The event’s big winner was Fort St. John, BC’s, Trae Franklin. The 14 year old KTM rider dominated in the Super Mini, Junior and GP Junior classes the entire week. Franklin won all nine races he entered, and took home the coveted Gaerne Bronze Boot award for the event’s top rider. “Trae Franklin was as good as we have seen at Raymond in all the years we have done the event. He was the best rider here, and deserves the recognition.” said Nelson.

The Gaerne Bronze Boot award is given to the rider who shows dedication to the sport, and finishes with the most points during the race week. The boot that goes to the best rider in the west is called the Gaerne Bronze boot, and it is given to the Western Canadian Amateur National champion.

The four day race week was done with class, and the encouraging feeling young racers come away with, are priceless memories that spur a young athlete to greatness. Every child from 10th to first place was awarded a trophy. There were a few classes such as the Intermediate, Pro, and GP classes that were awarded some cash along with trophies going to the top three finishes.

Gerry and Heather Nelson of Top End Promotions Inc, were the main sponsors behind this years event, and are thankful to the people who dedicated there time, and efforts to making the event a huge success.

Heather Nelson said the success of the event was due to everyone who raced, worked and participated in the event: “Each year we say thanks, and we want to say it again. Thanks to the riders, their families, the Lethbridge Motorcycle Club, the Over the Bars Club and all the people who helped make this race a special event for Canadian motocross, but maybe more importantly, Western Canada”

The race week features on-site camping, local accommodations, bike wash facilities, economical concession stands, group campfires, and a variety of evening entertainment including a scavenger hunt, and co-ed races.

Big Dog races and security helped make the 12th Annual Western Canada Motocross Championship a fun time for friends, and family, and was the highlight of the racing year for everyone who attends, whether a competitor or spectator.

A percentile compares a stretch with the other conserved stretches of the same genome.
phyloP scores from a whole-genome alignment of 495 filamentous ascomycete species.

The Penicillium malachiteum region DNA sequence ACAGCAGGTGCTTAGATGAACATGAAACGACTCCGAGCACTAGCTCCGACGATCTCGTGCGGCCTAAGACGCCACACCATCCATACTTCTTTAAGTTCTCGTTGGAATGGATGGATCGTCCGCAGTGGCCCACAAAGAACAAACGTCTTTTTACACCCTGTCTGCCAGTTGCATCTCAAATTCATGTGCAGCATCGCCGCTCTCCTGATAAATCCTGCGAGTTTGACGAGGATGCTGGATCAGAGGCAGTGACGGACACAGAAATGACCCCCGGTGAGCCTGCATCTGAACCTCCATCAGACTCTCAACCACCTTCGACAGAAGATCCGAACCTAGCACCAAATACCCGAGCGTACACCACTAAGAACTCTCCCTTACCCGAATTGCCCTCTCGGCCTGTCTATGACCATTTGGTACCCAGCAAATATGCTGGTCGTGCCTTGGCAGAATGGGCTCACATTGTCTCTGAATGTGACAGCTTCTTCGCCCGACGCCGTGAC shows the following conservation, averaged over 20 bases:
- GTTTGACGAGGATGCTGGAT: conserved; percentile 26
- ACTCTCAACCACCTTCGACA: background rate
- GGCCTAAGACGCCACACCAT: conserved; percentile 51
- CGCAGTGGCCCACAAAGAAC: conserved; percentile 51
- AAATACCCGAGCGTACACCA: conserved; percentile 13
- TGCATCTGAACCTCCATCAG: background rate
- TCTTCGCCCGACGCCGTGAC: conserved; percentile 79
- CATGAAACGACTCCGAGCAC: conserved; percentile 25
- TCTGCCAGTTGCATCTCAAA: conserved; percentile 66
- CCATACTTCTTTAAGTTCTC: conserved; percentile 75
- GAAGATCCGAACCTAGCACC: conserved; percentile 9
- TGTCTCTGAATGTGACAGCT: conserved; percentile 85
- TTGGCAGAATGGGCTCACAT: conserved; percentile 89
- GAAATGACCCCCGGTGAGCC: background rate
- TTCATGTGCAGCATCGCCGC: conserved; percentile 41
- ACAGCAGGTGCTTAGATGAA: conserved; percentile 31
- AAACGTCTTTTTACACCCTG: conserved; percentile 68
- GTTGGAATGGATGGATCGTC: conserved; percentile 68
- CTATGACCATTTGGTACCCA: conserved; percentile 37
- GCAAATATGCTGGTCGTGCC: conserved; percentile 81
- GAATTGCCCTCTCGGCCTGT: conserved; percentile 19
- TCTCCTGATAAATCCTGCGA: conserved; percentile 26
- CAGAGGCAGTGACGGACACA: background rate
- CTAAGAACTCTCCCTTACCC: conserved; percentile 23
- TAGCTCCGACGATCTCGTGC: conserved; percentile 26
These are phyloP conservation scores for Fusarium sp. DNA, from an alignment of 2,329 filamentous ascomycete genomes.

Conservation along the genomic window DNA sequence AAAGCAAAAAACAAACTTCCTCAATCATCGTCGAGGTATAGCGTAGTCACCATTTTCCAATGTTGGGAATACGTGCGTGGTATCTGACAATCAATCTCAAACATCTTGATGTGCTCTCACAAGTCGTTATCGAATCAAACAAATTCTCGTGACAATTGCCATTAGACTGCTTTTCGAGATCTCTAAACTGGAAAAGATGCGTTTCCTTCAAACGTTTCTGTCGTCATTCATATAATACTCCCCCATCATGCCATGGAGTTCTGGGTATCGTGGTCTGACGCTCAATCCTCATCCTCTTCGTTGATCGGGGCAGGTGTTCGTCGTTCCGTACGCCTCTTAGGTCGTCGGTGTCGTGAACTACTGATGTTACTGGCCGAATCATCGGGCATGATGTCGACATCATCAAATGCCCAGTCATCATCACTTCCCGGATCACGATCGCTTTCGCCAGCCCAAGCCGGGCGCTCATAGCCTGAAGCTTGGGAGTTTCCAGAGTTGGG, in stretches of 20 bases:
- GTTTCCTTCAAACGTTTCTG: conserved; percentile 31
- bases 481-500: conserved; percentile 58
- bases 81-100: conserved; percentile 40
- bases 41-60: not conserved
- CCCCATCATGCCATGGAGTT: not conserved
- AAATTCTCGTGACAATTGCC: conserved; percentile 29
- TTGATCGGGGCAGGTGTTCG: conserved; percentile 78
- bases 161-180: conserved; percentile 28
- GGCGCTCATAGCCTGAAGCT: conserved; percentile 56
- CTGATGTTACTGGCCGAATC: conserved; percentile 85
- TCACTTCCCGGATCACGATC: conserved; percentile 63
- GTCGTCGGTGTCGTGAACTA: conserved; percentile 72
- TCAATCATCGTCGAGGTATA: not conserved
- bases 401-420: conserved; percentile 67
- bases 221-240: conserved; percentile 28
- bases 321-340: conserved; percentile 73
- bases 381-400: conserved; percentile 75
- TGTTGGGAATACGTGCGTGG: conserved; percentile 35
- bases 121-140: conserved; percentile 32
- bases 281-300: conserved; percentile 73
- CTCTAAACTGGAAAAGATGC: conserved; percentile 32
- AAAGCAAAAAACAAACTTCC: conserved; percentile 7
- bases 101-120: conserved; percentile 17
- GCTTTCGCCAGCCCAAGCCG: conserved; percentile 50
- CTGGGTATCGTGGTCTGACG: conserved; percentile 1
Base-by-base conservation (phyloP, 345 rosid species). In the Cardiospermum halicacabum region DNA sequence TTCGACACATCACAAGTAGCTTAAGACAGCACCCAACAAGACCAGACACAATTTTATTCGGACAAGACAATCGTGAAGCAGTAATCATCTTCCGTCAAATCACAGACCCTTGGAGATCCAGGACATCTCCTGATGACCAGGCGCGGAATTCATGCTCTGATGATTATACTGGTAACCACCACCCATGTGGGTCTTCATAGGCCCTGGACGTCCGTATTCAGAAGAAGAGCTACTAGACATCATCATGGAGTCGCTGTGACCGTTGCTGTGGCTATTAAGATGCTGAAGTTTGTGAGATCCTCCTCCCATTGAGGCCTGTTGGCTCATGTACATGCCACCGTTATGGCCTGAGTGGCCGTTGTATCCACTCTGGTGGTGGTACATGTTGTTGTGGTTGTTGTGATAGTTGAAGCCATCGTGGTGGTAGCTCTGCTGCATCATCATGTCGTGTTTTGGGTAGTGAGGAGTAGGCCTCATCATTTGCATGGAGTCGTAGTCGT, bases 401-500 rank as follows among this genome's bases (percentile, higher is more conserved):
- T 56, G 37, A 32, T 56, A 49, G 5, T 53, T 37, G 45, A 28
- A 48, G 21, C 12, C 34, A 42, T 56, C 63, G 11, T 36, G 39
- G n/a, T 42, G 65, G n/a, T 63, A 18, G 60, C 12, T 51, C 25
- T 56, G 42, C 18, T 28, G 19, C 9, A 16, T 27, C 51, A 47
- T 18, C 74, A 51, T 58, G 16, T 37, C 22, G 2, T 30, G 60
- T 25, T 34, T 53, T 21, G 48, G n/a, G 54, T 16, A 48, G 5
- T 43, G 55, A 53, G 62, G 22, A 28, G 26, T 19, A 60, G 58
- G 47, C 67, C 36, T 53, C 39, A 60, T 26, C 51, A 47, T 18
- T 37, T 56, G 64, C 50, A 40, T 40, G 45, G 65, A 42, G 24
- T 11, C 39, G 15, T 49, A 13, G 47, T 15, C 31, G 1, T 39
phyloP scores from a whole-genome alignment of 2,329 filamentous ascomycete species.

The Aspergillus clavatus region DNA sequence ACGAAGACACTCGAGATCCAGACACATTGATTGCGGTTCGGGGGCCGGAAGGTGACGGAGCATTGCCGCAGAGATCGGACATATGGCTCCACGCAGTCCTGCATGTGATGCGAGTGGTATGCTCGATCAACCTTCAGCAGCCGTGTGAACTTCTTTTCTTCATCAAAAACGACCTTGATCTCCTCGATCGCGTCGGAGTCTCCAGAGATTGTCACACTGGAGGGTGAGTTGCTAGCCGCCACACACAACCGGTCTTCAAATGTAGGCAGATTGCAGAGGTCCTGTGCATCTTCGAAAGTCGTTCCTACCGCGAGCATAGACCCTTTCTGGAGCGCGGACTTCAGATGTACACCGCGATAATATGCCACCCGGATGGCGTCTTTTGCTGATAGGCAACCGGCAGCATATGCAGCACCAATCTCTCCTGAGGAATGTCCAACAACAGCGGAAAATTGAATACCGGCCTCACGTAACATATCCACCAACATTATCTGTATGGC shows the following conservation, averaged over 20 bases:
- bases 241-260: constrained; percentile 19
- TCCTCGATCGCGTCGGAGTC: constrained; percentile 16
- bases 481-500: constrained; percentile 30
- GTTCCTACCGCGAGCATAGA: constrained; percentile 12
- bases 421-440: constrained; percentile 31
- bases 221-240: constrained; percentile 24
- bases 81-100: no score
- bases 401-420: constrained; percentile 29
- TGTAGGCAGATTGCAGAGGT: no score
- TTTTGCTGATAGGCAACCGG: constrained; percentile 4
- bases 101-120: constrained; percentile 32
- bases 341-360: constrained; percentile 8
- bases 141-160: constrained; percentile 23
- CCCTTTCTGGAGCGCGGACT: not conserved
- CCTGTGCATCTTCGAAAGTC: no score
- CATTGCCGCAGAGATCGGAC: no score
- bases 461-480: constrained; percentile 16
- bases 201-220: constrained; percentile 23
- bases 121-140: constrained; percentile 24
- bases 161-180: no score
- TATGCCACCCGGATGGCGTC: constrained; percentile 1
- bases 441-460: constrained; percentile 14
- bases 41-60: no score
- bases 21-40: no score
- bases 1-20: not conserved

Parks and Recreation, vital to every community.

I’m sure like many, you have sat upon a park bench over-looking a pond, lake or river a time or two. Having parks, and recreation grounds gives the whole community a chance to be out enjoying the sun with there friends, and family.

It’s fair to say that whether taking a walk at the park on a first date, enjoying a picnic with the family or working off that extra helping you had for dinner, parks, and recreation services are important to everyone. Parks, and Recreation facilities encourage growth in community spirit, and is a slam dunk in the building blocks of every town or city.

Kids swinging on the monkey bars while parents make new friends, and expand their potential business circles. New in town, call up the recreation department, and they will send you in the right direction. Do something your already interested in or try something new, your guaranteed to have fun, and meet many new people.

No dollar value can be placed on the health benefits, which steady exercise provides. A million dollars may buy you many toys, but it doesn’t buy you that clean bill of health that comes from a run in the park every day, for twenty years.

If you don’t like walking, give rollerblading a try. Buy a bicycle, and if your fleet of foot, take in the long boarding craze that has taken North America by storm.

Another sport taking flight, is Frisbee Golf or as loyal enthusiasts would say, “Frolf.” It adds something to the sometimes boring walk around the park Take a few buddies with you or ask your neighbor if he would like to “Frolf”, with you. Would be an ideal first or second date.

The ponds provide fishing within city limits, while giving Happy the West highland terrier with some drinking water, and a refreshing sprint through the shallow waterline near the shore. Dogs love going for walks, especially in the park. In many areas, the dogs are free to roam, free from the constraints of their owner, who wants a relaxing evening out too.

Recreation is at the forefront of most town, and city hall meetings. People don’t mind paying taxes to repair damaged roads or providing for a sustainable health care system, but they want to increase their enjoyment around the community. Parks, and Recreation is a grass roots initiative, and is the staple in every municipality.

Parents get a much needed break from their kids sports coaches providing brief stints of babysitting relief. Kids need a break from parents too. Kids who exercise, and/or participate in competitive sports grow into stronger, more confident, and relaxed adults. Able to handle any difficult situation they run into in the future.

If the child is not outdoors, they are indoors playing video games, watching dvd’s, eating not so healthy food alternatives, steadfast on a path which leaves the child lacking the necessary social skills to step into the real world.